Watercolor the Seasons: Spring Flowers | Tricia Romo | Skillshare

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Watercolor the Seasons: Spring Flowers

teacher avatar Tricia Romo, @Triciapartyof6

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Taught by industry leaders & working professionals
Topics include illustration, design, photography, and more

Watch this class and thousands more

Get unlimited access to every class
Taught by industry leaders & working professionals
Topics include illustration, design, photography, and more

Lessons in This Class

9 Lessons (42m)
    • 1. Welcome to Class

      1:05
    • 2. Class Supplies

      4:25
    • 3. Painting Leaves

      7:47
    • 4. Daffodils

      4:30
    • 5. Peony

      2:52
    • 6. Periwinkle

      3:32
    • 7. Final Project Part One

      3:29
    • 8. Final Project Part Two

      4:13
    • 9. Final Project Part Three

      10:18
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About This Class

In this class I’m going to walk you through step by step how to paint gorgeous spring flowers. By the end we will be able to combine our skills into one beautiful final project; a spring floral wreath. You will learn to paint easy and stunning leaves, three different gorgeous spring flowers and gain the skills to put them all together in our final project. 

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Tricia Romo

@Triciapartyof6

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Transcripts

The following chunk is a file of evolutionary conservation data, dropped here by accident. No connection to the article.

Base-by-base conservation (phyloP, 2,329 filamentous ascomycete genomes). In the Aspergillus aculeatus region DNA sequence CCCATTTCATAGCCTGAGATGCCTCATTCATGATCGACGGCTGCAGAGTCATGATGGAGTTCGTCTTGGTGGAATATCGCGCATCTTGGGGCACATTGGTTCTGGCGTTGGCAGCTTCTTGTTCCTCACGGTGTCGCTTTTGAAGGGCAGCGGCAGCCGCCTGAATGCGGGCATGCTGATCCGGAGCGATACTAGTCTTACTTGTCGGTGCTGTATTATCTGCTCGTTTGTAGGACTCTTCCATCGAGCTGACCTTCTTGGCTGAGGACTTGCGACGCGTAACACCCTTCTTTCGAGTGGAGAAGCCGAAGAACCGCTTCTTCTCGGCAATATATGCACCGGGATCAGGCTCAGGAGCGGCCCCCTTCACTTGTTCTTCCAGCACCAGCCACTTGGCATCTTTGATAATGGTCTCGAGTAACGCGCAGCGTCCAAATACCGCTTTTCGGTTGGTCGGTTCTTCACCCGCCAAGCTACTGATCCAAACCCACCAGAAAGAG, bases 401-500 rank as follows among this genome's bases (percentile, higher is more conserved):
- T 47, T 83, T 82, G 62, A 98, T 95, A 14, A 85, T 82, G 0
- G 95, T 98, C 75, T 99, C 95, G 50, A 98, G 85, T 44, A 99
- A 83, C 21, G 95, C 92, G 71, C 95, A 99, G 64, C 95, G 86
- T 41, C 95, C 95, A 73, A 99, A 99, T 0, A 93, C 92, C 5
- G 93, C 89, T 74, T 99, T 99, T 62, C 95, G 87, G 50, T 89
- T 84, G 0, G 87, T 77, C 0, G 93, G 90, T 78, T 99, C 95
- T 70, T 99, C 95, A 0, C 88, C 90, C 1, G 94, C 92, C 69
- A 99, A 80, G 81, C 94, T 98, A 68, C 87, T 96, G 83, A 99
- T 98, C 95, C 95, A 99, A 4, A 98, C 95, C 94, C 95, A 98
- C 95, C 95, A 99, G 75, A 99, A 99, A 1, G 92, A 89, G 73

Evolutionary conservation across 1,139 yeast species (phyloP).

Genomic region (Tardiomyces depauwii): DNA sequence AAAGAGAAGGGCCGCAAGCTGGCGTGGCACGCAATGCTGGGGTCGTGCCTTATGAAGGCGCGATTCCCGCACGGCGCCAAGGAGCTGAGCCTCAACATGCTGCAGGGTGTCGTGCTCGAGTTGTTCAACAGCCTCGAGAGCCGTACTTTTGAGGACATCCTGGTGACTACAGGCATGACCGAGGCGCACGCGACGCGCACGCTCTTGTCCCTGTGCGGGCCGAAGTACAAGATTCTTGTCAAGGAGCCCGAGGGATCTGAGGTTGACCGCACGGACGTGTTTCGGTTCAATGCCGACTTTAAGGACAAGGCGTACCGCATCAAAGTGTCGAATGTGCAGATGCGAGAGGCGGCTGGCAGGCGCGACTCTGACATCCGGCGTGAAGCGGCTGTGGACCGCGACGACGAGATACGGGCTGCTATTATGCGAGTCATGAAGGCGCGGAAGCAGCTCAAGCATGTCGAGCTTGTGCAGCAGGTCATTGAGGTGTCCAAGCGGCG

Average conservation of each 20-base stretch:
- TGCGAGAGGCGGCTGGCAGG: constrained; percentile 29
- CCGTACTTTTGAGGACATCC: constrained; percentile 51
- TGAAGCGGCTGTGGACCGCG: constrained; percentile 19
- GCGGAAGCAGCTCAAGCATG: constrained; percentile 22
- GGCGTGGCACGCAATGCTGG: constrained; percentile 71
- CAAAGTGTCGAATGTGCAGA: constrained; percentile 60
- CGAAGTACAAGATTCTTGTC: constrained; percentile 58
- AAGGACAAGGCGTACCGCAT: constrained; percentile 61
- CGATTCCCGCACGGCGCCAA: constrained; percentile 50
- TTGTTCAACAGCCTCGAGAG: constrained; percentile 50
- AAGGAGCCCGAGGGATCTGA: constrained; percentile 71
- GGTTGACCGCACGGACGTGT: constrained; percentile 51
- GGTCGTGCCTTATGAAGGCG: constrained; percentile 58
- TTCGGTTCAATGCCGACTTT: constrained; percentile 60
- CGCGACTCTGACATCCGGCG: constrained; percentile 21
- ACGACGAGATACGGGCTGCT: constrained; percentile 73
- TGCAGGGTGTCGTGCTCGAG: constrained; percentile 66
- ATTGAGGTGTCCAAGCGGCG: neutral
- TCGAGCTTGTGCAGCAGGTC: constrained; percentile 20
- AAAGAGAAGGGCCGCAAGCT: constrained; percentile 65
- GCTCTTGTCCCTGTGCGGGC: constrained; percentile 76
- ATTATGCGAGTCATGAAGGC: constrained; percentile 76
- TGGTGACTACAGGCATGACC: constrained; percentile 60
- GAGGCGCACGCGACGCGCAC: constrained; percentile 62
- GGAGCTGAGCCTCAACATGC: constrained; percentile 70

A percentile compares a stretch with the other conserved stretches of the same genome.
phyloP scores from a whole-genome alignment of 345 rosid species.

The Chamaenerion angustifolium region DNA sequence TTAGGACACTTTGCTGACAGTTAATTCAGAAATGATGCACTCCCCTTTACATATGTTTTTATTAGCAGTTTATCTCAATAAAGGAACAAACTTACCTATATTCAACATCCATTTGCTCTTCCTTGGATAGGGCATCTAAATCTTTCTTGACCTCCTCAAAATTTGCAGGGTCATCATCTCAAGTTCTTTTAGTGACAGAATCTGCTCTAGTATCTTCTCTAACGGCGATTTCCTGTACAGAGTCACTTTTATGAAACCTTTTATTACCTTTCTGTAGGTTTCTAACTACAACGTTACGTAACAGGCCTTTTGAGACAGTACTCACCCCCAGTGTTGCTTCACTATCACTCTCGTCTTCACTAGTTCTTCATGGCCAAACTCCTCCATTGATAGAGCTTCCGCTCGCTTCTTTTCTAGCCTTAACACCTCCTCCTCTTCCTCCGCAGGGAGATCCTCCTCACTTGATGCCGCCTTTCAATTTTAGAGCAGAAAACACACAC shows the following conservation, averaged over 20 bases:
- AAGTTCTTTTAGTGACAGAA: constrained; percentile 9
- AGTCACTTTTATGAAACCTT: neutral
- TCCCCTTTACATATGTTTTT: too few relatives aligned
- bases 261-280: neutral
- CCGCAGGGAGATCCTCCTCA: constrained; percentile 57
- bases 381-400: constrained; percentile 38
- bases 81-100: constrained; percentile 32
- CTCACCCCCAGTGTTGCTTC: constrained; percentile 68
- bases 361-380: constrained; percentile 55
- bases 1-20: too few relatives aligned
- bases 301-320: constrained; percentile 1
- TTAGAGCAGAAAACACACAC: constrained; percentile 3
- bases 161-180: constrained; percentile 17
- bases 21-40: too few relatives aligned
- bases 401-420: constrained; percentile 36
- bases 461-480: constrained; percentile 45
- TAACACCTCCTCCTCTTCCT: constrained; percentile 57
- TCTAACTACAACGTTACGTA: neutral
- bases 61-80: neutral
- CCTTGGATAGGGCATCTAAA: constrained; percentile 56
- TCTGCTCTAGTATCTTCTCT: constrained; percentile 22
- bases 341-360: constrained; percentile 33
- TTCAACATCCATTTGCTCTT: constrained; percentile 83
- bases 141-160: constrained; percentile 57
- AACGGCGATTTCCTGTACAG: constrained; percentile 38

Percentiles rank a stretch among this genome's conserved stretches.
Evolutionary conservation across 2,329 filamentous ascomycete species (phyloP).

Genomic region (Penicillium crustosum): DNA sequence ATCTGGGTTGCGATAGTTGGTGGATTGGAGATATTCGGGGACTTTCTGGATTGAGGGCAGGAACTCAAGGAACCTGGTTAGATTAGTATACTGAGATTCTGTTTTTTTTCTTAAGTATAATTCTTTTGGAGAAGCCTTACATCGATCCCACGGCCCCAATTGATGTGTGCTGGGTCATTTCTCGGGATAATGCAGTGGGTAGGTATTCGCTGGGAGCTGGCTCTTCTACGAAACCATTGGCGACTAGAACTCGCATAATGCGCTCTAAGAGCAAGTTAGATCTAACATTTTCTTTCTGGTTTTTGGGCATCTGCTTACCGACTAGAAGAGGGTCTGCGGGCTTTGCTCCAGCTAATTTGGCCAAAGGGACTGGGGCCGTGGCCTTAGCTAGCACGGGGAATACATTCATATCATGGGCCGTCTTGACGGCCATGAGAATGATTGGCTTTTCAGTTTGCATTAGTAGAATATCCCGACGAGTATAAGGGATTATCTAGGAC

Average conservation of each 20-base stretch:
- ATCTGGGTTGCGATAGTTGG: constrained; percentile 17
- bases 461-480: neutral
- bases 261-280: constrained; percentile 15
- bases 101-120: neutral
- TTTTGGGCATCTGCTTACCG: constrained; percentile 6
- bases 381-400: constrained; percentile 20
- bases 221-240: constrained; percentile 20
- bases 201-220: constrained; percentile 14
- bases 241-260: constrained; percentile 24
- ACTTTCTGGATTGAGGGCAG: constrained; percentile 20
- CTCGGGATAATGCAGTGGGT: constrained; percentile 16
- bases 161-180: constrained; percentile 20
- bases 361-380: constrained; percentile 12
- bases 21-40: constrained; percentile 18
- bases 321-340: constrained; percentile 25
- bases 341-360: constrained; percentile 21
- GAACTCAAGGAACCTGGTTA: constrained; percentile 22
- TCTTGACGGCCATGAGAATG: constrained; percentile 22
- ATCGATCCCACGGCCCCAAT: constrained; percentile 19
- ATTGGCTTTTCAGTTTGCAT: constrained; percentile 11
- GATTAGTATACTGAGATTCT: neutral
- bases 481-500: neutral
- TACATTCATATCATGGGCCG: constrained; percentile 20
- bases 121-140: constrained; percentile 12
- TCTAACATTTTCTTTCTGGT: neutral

1. Welcome to Class: Hi, my name is Trisha Romo and welcome to Marco is a seasons spring flowers. Flowers are one of my favorite things to paint. They are great for any skill level all the way from the beginner to advanced. In this class, we will be painting some really easy relaxing leaves. They are my go-to when I don't know what I want to pay, but I need to sit down and do something. I will paint a page of leaves. And then we're going to be painting three different flowers that we're going to put all together into our final project, the Spring floral race, watercolor and brings me so much joy. And I hope that you guys enjoyed this class as much as I enjoy teaching it. Please share your projects in the gallery as you go. I would love to see your progress throughout the class. Thank you for joining me for this class. I had so much fun filming it and I really hope that I can fill more in this series, watercolors, the seasons. 2. Class Supplies : Okay guys, onto the supplies that you're going to need for this class, I'm going to share with you what I use, but I really want to encourage you to use what you have on hand. Just try and pick similar colors in your watercolors. You don't have to use the exact same brand that I use or the exact same paper that I use even. This is all about just playing with your own supplies and enjoying the process. But first I'm going to start with the paper pads that I use a lot. Especially for this class, I highly suggest using at least a 140 pound paper that is going to be heavy enough to withstand the water that we're going to be using in this class. It holds up really, really nicely. It doesn't have to be the Strathmore brand. You can go and get this Canson watercolor paper is really great. I usually try to buy a couple of these, especially if they're on sale at the art store, because I just like to practice in these a lot. So I really, really highly suggest maybe the excel. And then this is also a, another nice one. I use cold press most of the time. It just has a little bit more texture. You can actually see the texture on the cover here that's similar to the, the texture of the actual paper a little bit. I like to have a tiny bit of texture, but not too much. So just, just a little bit going. And so I use this a lot for the practices like the in the lessons to come when we're painting our pages of flowers. I've used this a few times just to paint pages of flowers. This is a great practice book. And then for the final project, I have this B company, professional series paper. It is also a 140 pound cold press watercolor paper. I like the B paper, it's not too bad. It is very messy grainy. You can really see the texture, so it has a lot of texture on it. If you don't like that texture, I might go for like a hot press paper because it's going to be a little bit smoother. But this is what we're gonna be doing our final project on. And I'm using the 11 by 15 size for that project. But for all of our practicing, just a 7 by 10, or even if you want to go smaller, the six by nine works well too. Now, onto the watercolors, I have two paints that I used from Winsor and Newton. And they are one of my favorites to use, but I've tried, I don't know if you're an artist or if you love art supplies, you play, tried them all. And I have dried a ton of different ones. Daniel Smith, I love those. Da Vinci paints are gorgeous. I have a pan of Da Vinci paints that I love. So I would say, go for the paints that you love. The Winsor and Newton are really gray. I started with the Winsor Newton Cotman set when I first started water coloring, it was a nice, cheap option for me to get into it. And then once I realized I loved it, I decided to go up and get that grade two pates. But these are the ones that I'm going to be using. The colors that I'm going to use in this class are Winsor, red, opera rose, Winsor yellow, yellow ocher, sap, green, all is green, and then fringe, ultramarine. And then I guess I do use a little bit of burnt umber. So try and make sure you have some similar colors on hand. Like I said, they don't have to be the exact ones that I'm using. I want you to use what you own Xt with brushes. Again, I want you to use what you have, but I would highly suggest having at least a round brush because the type of strokes that we're going to be doing in this class, you're going to need around a tip. You can use either a size six or a size eight. I kinda switch between the two and I like both sizes. You're also going to need just a glass for her water, dirty water for painting. And I always just buy a cheap rag from the store. And then I use this to blot my paint on. So that's all you're going to need for this class. I can't wait for you to get started. See you in the next lesson. 3. Painting Leaves : Hello and welcome to the leaves lesson. Leaves are one of my absolute favorite things to paint. I just find them so relaxing. Anything nature related, I love painting. If I'm in the mood to watercolour and I don't know what I'm gonna pay. I always turn to leave. So today I'm going to show you how to paint some leaves for your final project to First, let's talk about the colors that we're gonna be using to do our leaves. I like to do multi-dimensional paintings with lots of different colors. I like to drop in colors to get these really gorgeous little affects here in there. Because when you go out into nature and you look at a leaf in nature, it's not usually just one flat color. There's usually some little bits of brown, some darker green where the shadows are. So thats kinda what we're gonna focus on today. So the first color that we are going to be using is called sap green to beautiful, bright green. It is one of my go-to colors. You can mix in a little bit of ultramarine blue and make it darker. And you can put more water to make it lighter. And you could just get so many beautiful shades out of this one color. Then next color I'm going to use is all as green. And this is another gorgeous kind of a natural green that you would see a lot in nature, as you can see in the olive green has a little bit more of a brown undertone, little more warm looking, and this one's definitely a little more cool. So we've got kind of a cool green and warm green for our leaves. And next color that I absolutely love using when I do leaves is this yellow ochre. And it's just such a gorgeous, gorgeous color. It's very nice and warm. I silicates color you might see in nature more often. So I like to just drop this into my leaves, gives them just a little more interest and keeps them from looking so flat. Now let's talk a little bit about our brush stroke. We are going to be taking our rounded brush and just slightly laying the tip down on our paper and then pressing lightly and pulling back as we do so, so your brush stroke is going to look like this. You can start at a little bit of a 45-degree angle. I like to hold my brush right around the middle. And you're going to lay down the tip of your brush. And then you're going to gently press to really extend all these bristles, See how it extends out. And then you're gonna lift as you finish your stroke. So you're kinda, we're gonna get a skinny edge on each end and it's going to get fatter or in the middle. So let's do that again. So go ahead and practice this a few more times on your page. You get used to the feel and the amount of water that you wanna use. So after practicing our brushstrokes to build our leaf, you're just going to take your Sap Green. And we're gonna use our brushstroke that we just learned. And we're going to do one little all men shape on one side. Then takes a more of your green, Get a little more pigment if you want. And we're kinda gonna meet at the top where we started, pull back and the same brush stroke. And you have elif. I always like to leave a little bit of white in the middle of my leaves with watercolor. Whenever you need to leave a highlight, you, that's going to be the absence of pigment. So you're going to try and let the White Paper show through. And so I always like the middle of my leaves to have a little bit of a highlight here in there. Sometimes I wind up filling it in as I drop another color, but it helps them not look so flat. And this little guy here is usually winds up becoming a stem that connects down to this, the stem of the branch, or going behind the flower wherever I want it to go. While your leaf is still wet, let's drop in some of this yellow ochre over here. And I just kind of get it and just drop it in wherever. I'm just kinda play around was where I want that color to be. And I let the water color do its magic. I let the water carry the color wherever it's going to wind up in the end. So if we're looking at our leaves and we're thinking about, okay, the sun is probably on this side of our page. Then we want to keep more light on the left side of our leaf and dark on the right side of our leaf. Let's do another little leaf here. Let's continue on with this branch. So I'm gonna do another leaf down here, just like that. And I'm gonna drop it a little bit of my ocher on the light side, but then I'm going to take this darker olive green and drop this in on the shadowed side. So when the sun hits the side of our leaf is going to be a little lighter and the shadow side is going to be a little darker. Bats and then drop in a little bit of our ochre, and then a little bit of our dark, darker olive green. Let's mix together a little bit the sap in the olive. And let's do our stem. When I do a stem, I usually hold my brush a lot further down so I can get more control. So when you're painting, if you're holding up here, you're getting a more loose look to your painting. And if you holding down here, this is when you want more control. So too do my stem. I'm just gonna start here and just do a line. Doesn't have to be perfect. But try and keep it as skinny as you possibly can by really gripping down near your bristles so you can get a lot of control and your line that'll help you get a really nice thin line. Again. Now, if you wanna get some lighter, we like these leaves in the background. Anything in the foreground is going to be dark. Anything in the background is going to be a little bit later, just add more water. So we're going to really water this down. And then we're just going to add some leaves in the background. Okay, those are our leaves. I would love for you guys to sit and just paint leaves on a page. Just play around with adding in different colors to get these beautiful blooms of the yellow ochre in your Sap Green and you're all of green. And just play around with making lighter leaves and darker Lee and make sure you share your project has gallery, I would love to see your page of leaves. I love looking at them just as much as I love to paint them. In our next lesson, we are going to be painting silk flowers, so get ready. 4. Daffodils : In the next three lessons, we're going to start painting are flowers that are gonna make up the bulk of our spring floral reads. The first flowers and I'm gonna pay was he right now is our daffodil. I like to keep my flowers kind of loose and not exactly like when a daffodil might look like. I just want you to see it and imagine that that's the flower that it is. So for this lesson, you're going to need a pencil. I would find a cup or glass that you can use. This is just going to help us see the circle and size of our flour. And then we're going to be using a windsor yellow and then our yellow ochre paints to help us get the shape of our daffodil, right? We're gonna take our glass, set it down on our paper, and then we're just going to lightly trace a circle around the outside of the glass. Now, in the final project, when I paint these, I don't use a circle, but this is just to help you be able to see where to place your petals. The first thing I do when I paint my daffodil is I start out with a little bit of yellow ochre and I paint a little bit wiggly look in circle in the middle, there, middle part of the flower is kind of uneven. It's not like a perfect circle. So I start off with that and then just slightly fill it in, trying to leave the outside edges a little bit darker than the n-side. Next, when you think about your flower, we're gonna do six petals. And the hardest thing that I had when I first started painting flowers was kinda spacing out my petals correctly so that they didn't look crowded or not look like the flower I wanted because there's swore enough petals. So we're going to start off by painting our first pedal at the top here. It's just gonna taper in from the outside and kind of like a little bit of a pedal shape like that. And usually what I do is I turn my paper completely around so that I can get another petal almost directly on the other side of that first petal. Now we've done two pedals and we have four left. So I term paper on this side and I sit in to more petals over here. And then I just kind of move my paper again and I fit tumor petals over here. So there is the basic shape of our daffodil. Like I said in the final project, I'm not going to be using pencil or drawing a circle. This is just to help you practice getting that shape in there. So next we're going to paint in our pedals and I use that same stroke that I used for our leaf lesson. And I just kinda start from the outside and go in. And then from this side and go in. And I tend to leave a little bit of white space in the middle if I can, or off to the sides so that we have that natural highlight. I like to turn my paper whenever I'm painting. You don't have to do that, but I think it helps me with getting a nice stroke. So I'm gonna go from the outside, in the outside in kinda leaving a little bit of white and filling that in slightly. Now after you're done painting all your petals, I like to take some of that yellow ochre and just drop it in here and there. And let it flows through the wet watercolor and makes sure that your petals are still slightly wet so that you can just let it naturally move around. And that's just going to hit that there's some shadow dimension and different colors in our flow. Once you feel comfortable doing your deaf adults with your pencil guidelines, try doing a few without any pencil at all. I promise it's not that hard. Once you've practiced to view. I always start in the middle, do my first petal, and then in order to get my petals to line up around the edges, I just take my paintbrush and carry it around to the next start and then go ahead and paint my next pedal. I would love to see your progress. Make sure you upload in the project gallery, and I'll see you in the next lesson. 5. Peony: For our next flour, we're going to do it very loose kind of Peony looking. Could be a rose, Could be a peony. Like I said, I liked me flowers to be really, really loose. And so that's what we're gonna do next. We're going to use up from Rose, which is just a really, really gorgeous pink. But just use any kinda pink or even red. If you want to get this beautiful soft pedal around your flower, you're going to start out was more pigment in the middle. And then we're going to wind up pretty much only using water after that. So to start off, we're going to put a little bit of like a half moon shape and then like a few dots that is the center of our flour. We're going to clean off our brush, just leaving no pigment, only water. And then we're gonna take that little bit of pigment and pull it out into our first set of pedals. Now, if you want to, you can add a little more pigment in while it's still wet and just let that slow out. Oh, I just love although it looks when it does that. And then take a little bit more and just do some very light shapes kinda going in a little bit of a circle around your center point. And that is our flour. I'm going to actually drop in more pigment because I like the center to be nice and dark liquid when it kinda does this when it dries, looks so pretty, such as dropping little dark bits of pigment here and there, and that is your flower. It, let's do one more. I'm sorry if you can see a shadow or hear a noise. My cat is like right here, I'm actually surprised He's not walking in front of the camera right now because he usually likes to get straight on my artwork. So let's do another little half. Prego too much water. So I'm just gonna make sure I add more pigment. And then just like little gist, I call him a blob, is a little blob in the center of your flour and then clean off most of your pigment and then take it and pull some of that out. It's just so pretty how it does that. And we're just gonna do that all the way around. And then add some outer pedals. Make sure you leave some whitespace because that's just going to hint that there's a little bit of a highlight. There. They go. There's some white in there and then I'm going to drop in a little more pigment, straight in the middle. So that is going to be our second flower for our project. Do a full page of these. They are so much fun, they're so easy and I just love watching the watercolor flow out from the center. Can't wait to see what you do. 6. Periwinkle: For our last flower, we are going to be painting a periwinkle. So you're going to need French ultramarine blue and that's it. A loved painting, these flowers, they're so easy and it's still going to be a nice, loose interpretation. So first off, start off with some pigment straight from your palette. That way you can get as much pigment as possible on the end of your brush. So it's going to look kinda like that. And then periwinkle flowers have five petals, so we're going to start out with five dots of pigment. So keep them fairly close but don't let them touch. So you've got 2345, so there's our five dots. Now, you're going to clean off your brush and just have it be filled with a little bit of water but no pigment on it. Because what we're gonna do is we're going to pull out the pigment that we just laid down into our pedal. So take your brush, start from the dot of payment that you just lit place and pull it out. And then pull it out again. And you're gonna make a little bit of a round pedal. Now, while it's still wet like this, I like to have depicted over here and I like to just drop in more color. So I can get a really like multi-dimensional looking pedal. So that's one petal and we're gonna do that five tests. So if you need to turn your page, go ahead and turn to page and do that over here. It's okay if they touch, but I kinda like my not to touch too much because then it becomes little more of a blob. So try not to have them touch too much. And if you need to round off, sometimes, Get away from me. Go ahead and round off the ends. And we're going to take it again and do another pedal. Internet again. Do another one. And then got one left here. And then we're just gonna go like that. Now, it looks a little too perfect for me. So what I'm gonna do is take a little more of my color on the end of my brush. And I'm just going to drop it into darkness center and kinda get rid of the perfect lines that we have going into the center. So sorry, go that is our periwinkle. And if you want to, you can round off the ends. Sometimes they don't run them as well when I'm actually painting, but afterwards you just add a little water toothbrush, can round off the ends. You can drop in more color, you can drop in a different color. We could drop in a little bit of that. Offer rows if we wanted to. And just make really fun. Beautiful flower, I would love to see your periwinkle flowers. Please upload them to the gallery. And in the next lesson we are going to start our final project. 7. Final Project Part One: Okay guys, it is time for our final project are springing up floral radius. This is what we are going to be painting. So you're going to need the paper that you chose to be your final project on. We're also going to need a bowl, pretty large bowls that you read this a too small. So to get started, go ahead and put your bowl down on your paper where you want to have your wreath b. And we're going to draw a very light line. You don't want to be too dark. It shows kind of a guideline such you can keep your flowers in a nice circle. But we don't want to be able to really see that line through our watercolor. If you need to, you can erase some of the darker parts just slightly so that they don't show through on your final project. When I start a project like this and I know I'm gonna be using certain colors a lot. I'd like to just go ahead and wet them and trying to get on my paper and just missed the pay paint going. The first flower that we are going to paint is our daffodil. And we're gonna do three of those. And I'm kinda doing them off to the side. So I would just start I start with this one and then move out to those two. So find a good spot on your circle. You can barely see my circle. I erased most of it, but it's still kind of there. And go ahead and start painting the daffodil. So let's start with the middle of our flower, which is nice little wiggly circle. And then I'm going to start painting the petals fall. Okay, now that we have painted our daffodil and it's nice and wet. Take some of your yellow ochre and just go ahead and drop it in there. Just to give it a little beetle shadow. And if you do see into your pencil mark, I can see a little pencil right here. And if you guys can see it, I'm going to drop a little bit right there so that it darkens that spot and your ability, the pencil on the final project. And we can always start in our center a little bit too. I've, I might go back after it's dried to dark in the center just a tiny bit, MR. Now, I'm going to do I'm just going to fix this. I'll make a little more pointy. I'm gonna do two more of these. Daffodil is one here and then one right here. Okay? Now you have finished your three main focal point flowers which are defiles. In the next lesson, we're going to put in our filler flowers. 8. Final Project Part Two: Now it is time to put in our filler flowers. These are the smaller flowers that are going to fill in a little spaces around our main focal point, which are the daffodil. So right now I'm going to work on our PNAS. I did three of those as well. I think that things look better in odd numbers. So we've got three pennies, three daffodil, and then I did five of our blue flowers. So I'm going to go ahead and do these. I decide to put one here, one here, and one there. So right above this daffodil, take some of your pink and do your little like half circle below her flower blob. And then I'm gonna take some clean while I've got two waters here and I'm gonna take some of this clean water and then go ahead and start bringing out the pigment into my peony. I'm going to add more as I go. Sometimes if it's starting to look a little too blobby and not really like a flower. Adding some more dark to this center can really help define that center point. And then you can bring some of that around the outside. So we're gonna do that flower two more times, one in this area and one right here. Now that we have our pink flowers, we're going to start filling in some of this open space with these smaller blue flowers. I made my pink Florida a little big on this one. But that's okay. I think every time you do this, it's going to look a little different. So let's go ahead and start with our blue flowers and put one above that pink one. I'm gonna put it a little over to the side because I want to make sure that I'm staying with this circle that I have here. If you start to go too far off, the circle is not going to look like a reasoning more. So you wanna make it look like the flowers are part of the reason that they are attached to your wreath. So I'm gonna put a blue flower here. So now that we've gotten one there, I'm going to do my other four. Nestle those in around the rest of our flowers down here. So I'm gonna put one just about here. One I think here on this one. And then one right here and then another one down here. Okay? Now you can go back in and if you want to fix any of the shapes of your pedals or fixed where they're going somewhere going behind the other flowers, some are going on top of our other flowers. You kinda get to decide where you want them to go. So go back in and refind any of the the flowers that maybe you're not totally happy with this one. I'm just feeling like I need to add some more color to it. And now in the next part of our floral wreath, we are going to start adding in our leaves and her little stems of leaps. 9. Final Project Part Three: At this point, I went ahead and refill my water so they have fresh water community moving to my greens. We are going to start with our sap green. And we're going to start with these leaves up here in the corner. So first thing I'm gonna do is put in all these leaves that are attached to our blue flowers. I'm going to say that these go with those flowers. That way when you start your leaf, you can kind of start on the outside and taper in towards your blue flowers. Be careful because your blue flowers might still be wet. If you want to wait and let your blue for hours drive first. I am I would highly recommend that if you are afraid that it might bleed. So you guys know me. I like to turn my page so I'm going to be turning my paper around. And also be careful not to lay your hand down on everything that you've already done so you don't smear anything. But I'm going to put my first two leaves right here. And I'm just using that same stroke that I taught you guys earlier. Now we're gonna take a little bit of my yellow ocher. Drop that. It's wet. There you go. There's our first set of leaves. Now I'm going to do that for each blue flower on our reefs. When you're thinking about where to place your flowers, I really, I like to turn my page so I can get a good brush stroke, but I also like to turn my page because it gives me a different perspective on how everything is being laid out. So from this angle, I can see that I have two leaves kinda facing up and maybe I want some leaves facing down as well. So I kinda filled in this space here with those leaves, but this blue flower. And when he turned it back around, I think that I'm going to go with some leaves facing down over here as well. I'm going to turn my paper back around and go ahead and put in these. Now at this point we can start thinking about how we want to fill in some of these blank spaces along our wreath. I really would like to fill in this area, maybe this area, something into this little whitespace. So take a look at how you've been laying things out as CPM and a little sections that can use a little bit of color. We're going to add in our berries at the end. But let's think about these small stems that are going to give us some movement. So if our wreath is going in a circle, we want most of these small stands, as you can tell, I had them moving up towards the circle and you start going out and a little too crazy with them. It will distract your eye, but this way it's just making everything flow into a circle. So let's think about putting a stem here that goes up, a stem here that goes up. Maybe a very small one kind of coming out right here. It's not going to come out straight or very far. It's just gonna kinda go very short right there. Maybe one right here, and then another one going right here. So that's flowing with our circle. To come up with this kind of a lighter green color, we're going. Take some of our sap green here. And then we're just going to mix in a little bit of our yellow ocher. Maybe a little more to get it. A little more of that light yellowy green, almost like a brown green. And now we're going to start putting in our little sprigs as you want to, as you call them. So I'm going to put one here. I always start at the top of my Sprague and just do a very small leaf, the top. And then I usually do my leaves first. So I've got to leave here. At least. They're just gonna keep going down this imaginary line and imagining that there's a line going here. If you'd like to draw your line in ahead of time, you can. I always like to connect my line at the end, but that's totally up to you. Now we're going to connect. I always start at the top and member really get down low on your brush if you need that control. And you are be in line all the way until it would probably disappear behind the flower. And then we're gonna connect these little leaves to our main stem. This is kind of, one of my favorite things to do is just make these little branches of leaves. So now let's go ahead and fill in the rest of our wreath. So now that I'm kind of looking at my wreath overall, I notice some spots that are going to need some attention. Probably right here, I've left quite a big white spot. So what I could do is I can either leave that open because you are going to be able to see some of the wood from the race through. So I could just make that to where you see some wood coming through. I could add a leaf there or some berries. I think I'm actually going to leave it for now because I want to have this show through. The branches show through. So now we're going to go in and we're going to do our little berries. Berries are so fun. There are a lot like our stem of leaves. So you're going to start with your top theory and just do little ones all the way down and then connect them with a stem. Make sure that when you do them, you do leave a little bit of a white spot and that's going to be your highlights. So I'm going to use a Winsor and Newton red for my berries. Just want them to be really different. I kinda want them to stand out, add a little more depth and darkness to our wreath. Now that I have made berries in, I'm just gonna take a little brown. Let's see. I think I'm just going to take some burnt umber from my palette. And I'm going to use that to make my stem. I'm just going to start at the top, very, pull it down, and then just connect very lightly. I think it's okay if some of the brown bleeds into your red skin look really nice. And P D. Now we're nearing the end of our floral wreath. I've made this one a lot more full than I made this fun, and I love that. I love how they look different every time you paint them. I'm going to take that same burnt umber and now we're going to start working on our branches. So this, again, it's just going to be a very light stroke, a lot like the stems that you added to your leaves and your berries. If you need to get down on your brush to get down here and just really lightly do your branches going around. So I'm gonna do one for you real quick. I'm kind of following that pencil line, but not exactly because if you notice in here, I've got brand, I've got more than one branch, so it's not all going to follow that pencil line. So let's just start here. This is always a little scary for a second. Just kind of go for it. Very lightly C. And now what you're gonna do is you're going to follow that through where it would show. So in-between all of your flowers, just trying keep going in that same circle that you started. And if you think it's going to show through, go ahead and show it. And I'm gonna say that it's going a little behind this, like that. And so now we're going to do that several more times to give us just this really pretty branch effect. And then if you do end up getting a little something, just take some clear water and wet it, and then take your rag. Then we can kind of delete a little bit of that color that I drips. There we go. Now let's do a few more of those brown lines. Now we're just about done with our wreath. So what I'm going to do, my very last step is I'm going to take a little bit of Payne's gray and just add these little dots in my blue flower. Okay, guys, there you go. There is your spring of floral wreath. I hope you guys enjoyed painting this with me. I would love to see your final projects, make sure that you share them in the gallery. And then I would also suggest maybe going and looking for some hand lettering classes at skillshare offers. So maybe you can put a nice quote in the middle of this or something like that. I'd love to see what you guys do. Thank you so much for joining me for this class. I can't wait to teach another one, and I will see you next time. Bye.